MAXWELL:  Youth programs need community aid

5/10/2000 – Printed in the EDITORIAL section of the St Petersburg Times Newspaper


Correction (5/11/00): The correct number for information about this summer’s National Youth Sports Program camp at St. Petersburg Junior College is (727) 341-4670. An incorrect number was published in Bill Maxwell’s column Wednesday.


When Colin Powell, the retired chairman of the Joint Chiefs of Staff, came to Florida in January to help kick off a mentoring program for youngsters, Gov. Jeb Bush, Lt. Gov. Frank Brogan and a group of other dignitaries were front and center. No matter where Powell goes, huge crowds turn out to help him promote his foundation, America’s Promise: the Alliance for Youth.

I have nothing against Powell’s effort or that of Bush and Brogan. I support their initiatives. I must point out, however, that although big names draw attention and big bucks, most of the real heavy lifting for young people is done by groups that operate in relative obscurity and with little or no money.

These groups survive because volunteers and otherwise low-paid workers are committed to helping children. Such is the case in Pinellas County, where Keturah Mills, an English instructor at St. Petersburg Junior College, directs activities for the National Youth Sports Program. Each summer, since 1968, NYSP, an affiliate of the National Collegiate Athletic Association, has combined sports instruction with education programs for 250 kids, 10 to 16 years old. Other funding comes from the federal government.

Nationwide, NYSP has 68,000 participants on 188 junior college and university campuses in 47 states.

Adult supervised activities include swimming, basketball, football, softball, tennis, track and field, soccer, volleyball, dance/aerobics, badminton, gymnastics and wrestling. Community leaders also teach classes on alcohol and other drug-abuse prevention, nutrition and personal health, career opportunities and job responsibilities, math and science and tips on college admissions.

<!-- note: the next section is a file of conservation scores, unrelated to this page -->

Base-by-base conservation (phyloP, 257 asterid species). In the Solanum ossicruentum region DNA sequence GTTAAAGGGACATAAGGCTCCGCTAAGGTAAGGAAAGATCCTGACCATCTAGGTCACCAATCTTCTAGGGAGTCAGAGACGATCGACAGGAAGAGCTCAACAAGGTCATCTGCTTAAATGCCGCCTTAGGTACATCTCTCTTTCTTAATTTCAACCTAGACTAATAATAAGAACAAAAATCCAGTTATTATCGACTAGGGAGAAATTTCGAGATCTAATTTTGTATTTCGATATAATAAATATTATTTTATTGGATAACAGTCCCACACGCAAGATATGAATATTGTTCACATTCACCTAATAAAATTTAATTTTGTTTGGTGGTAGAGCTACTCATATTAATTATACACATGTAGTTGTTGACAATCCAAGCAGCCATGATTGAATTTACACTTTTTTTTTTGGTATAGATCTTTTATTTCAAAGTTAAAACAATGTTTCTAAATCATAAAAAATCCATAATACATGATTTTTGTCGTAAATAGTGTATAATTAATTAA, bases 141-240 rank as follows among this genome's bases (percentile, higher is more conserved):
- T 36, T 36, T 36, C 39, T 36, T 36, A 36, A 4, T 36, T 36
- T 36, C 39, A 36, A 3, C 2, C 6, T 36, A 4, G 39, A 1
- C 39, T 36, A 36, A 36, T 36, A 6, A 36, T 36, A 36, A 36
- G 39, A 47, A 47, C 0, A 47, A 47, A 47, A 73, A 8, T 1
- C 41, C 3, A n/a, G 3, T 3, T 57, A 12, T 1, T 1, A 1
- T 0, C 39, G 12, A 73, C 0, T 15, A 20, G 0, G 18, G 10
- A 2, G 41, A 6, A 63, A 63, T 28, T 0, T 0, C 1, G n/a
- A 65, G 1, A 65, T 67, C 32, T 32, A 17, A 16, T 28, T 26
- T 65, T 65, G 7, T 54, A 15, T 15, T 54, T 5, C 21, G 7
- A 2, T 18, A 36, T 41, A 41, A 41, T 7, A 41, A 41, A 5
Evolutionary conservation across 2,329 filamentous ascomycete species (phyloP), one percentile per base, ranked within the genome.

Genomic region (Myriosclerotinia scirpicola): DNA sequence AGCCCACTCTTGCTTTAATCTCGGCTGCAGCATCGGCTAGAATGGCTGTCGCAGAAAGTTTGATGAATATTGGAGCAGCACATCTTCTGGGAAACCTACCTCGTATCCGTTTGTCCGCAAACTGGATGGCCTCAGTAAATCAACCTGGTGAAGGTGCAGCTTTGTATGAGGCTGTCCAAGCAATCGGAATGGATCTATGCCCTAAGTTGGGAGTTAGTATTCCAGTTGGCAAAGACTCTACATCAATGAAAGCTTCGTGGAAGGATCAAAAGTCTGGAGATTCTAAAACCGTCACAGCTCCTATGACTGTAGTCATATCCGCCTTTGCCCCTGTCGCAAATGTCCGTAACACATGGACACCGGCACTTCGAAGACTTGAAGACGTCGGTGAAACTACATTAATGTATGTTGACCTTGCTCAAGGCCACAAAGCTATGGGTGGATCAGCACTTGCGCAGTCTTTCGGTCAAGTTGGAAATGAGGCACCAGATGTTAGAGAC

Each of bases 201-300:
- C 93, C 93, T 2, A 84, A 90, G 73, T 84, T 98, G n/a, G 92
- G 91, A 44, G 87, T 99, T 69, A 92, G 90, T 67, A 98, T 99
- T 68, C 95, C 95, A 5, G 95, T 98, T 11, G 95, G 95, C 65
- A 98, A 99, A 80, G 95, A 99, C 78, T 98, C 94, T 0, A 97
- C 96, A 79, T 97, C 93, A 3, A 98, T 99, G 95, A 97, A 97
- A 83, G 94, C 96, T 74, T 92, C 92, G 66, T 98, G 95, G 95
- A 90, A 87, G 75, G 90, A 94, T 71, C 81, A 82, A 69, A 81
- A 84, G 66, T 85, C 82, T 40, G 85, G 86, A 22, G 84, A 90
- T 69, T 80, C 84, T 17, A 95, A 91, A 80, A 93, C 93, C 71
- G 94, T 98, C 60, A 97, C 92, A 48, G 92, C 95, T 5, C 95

All activities and services are free, including medical examinations at All Children’s Hospital, accident and medical insurance, breakfast and lunch and transportation to and from SPJC’s Gibbs campus, site of the 9-week program. Because the children are at a college campus, they enjoy many opportunities to interact with students and teachers there.

“The primary goals of the program are to expand opportunities for disadvantaged youth in metropolitan areas to benefit from sports instruction, engage in sports competition and to generally improve their physical fitness,” Mills said. “We also want the children to acquire good health practices, learn to become good citizens so that they can participate in community life and find solutions to their communities’ problems.”

But these efforts cost huge sums, and here is where Mills and other NYSP staff members face disappointment. Although the overwhelming majority of the participants are African-Americans, few, if any, black people donate. Most private donations come from whites and businesses such as Kash n’ Karry ($20) and Publix Super Markets Inc. ($100). Other businesses and organizations donate water bottles, books and book bags and sports equipment and apparel.

Black people, particularly those with the financial means, should be ashamed of their stinginess, Mills said. In addition to money, the camp needs volunteers and motivational speakers, but few black people come forward, Mills said.

One tangible benefit of the camp is its ability to keep children out of trouble during the summer. “I think NYSP has kept my son focused,” said Edith Jeter, mother of Samuel L. Davis III. “His mind doesn’t have time to wander. It’s a very positive, safe program. One thing that surprised me was the physical at All Children’s. The doctor pointed something out that I was not aware of.”

“This is a great program that enhances the lives of these young people,” Mills said. “Moreover, it provides an excellent opportunity for the community to aid in giving positive direction to our youth. All of us can make a difference.”

The SPJC camp runs from June 14 to July 27, 8 a.m. to 2 p.m., Monday through Thursday. Physical examinations, which are free of charge, are required and will be performed at All Children’s Hospital on June 8 (12:30 to 4:30 p.m.), June 9 (8 to 11:30 a.m.) and June 13 (8 to 11 a.m.). For information and applications, call Keturah Mills at (727) 341-4760.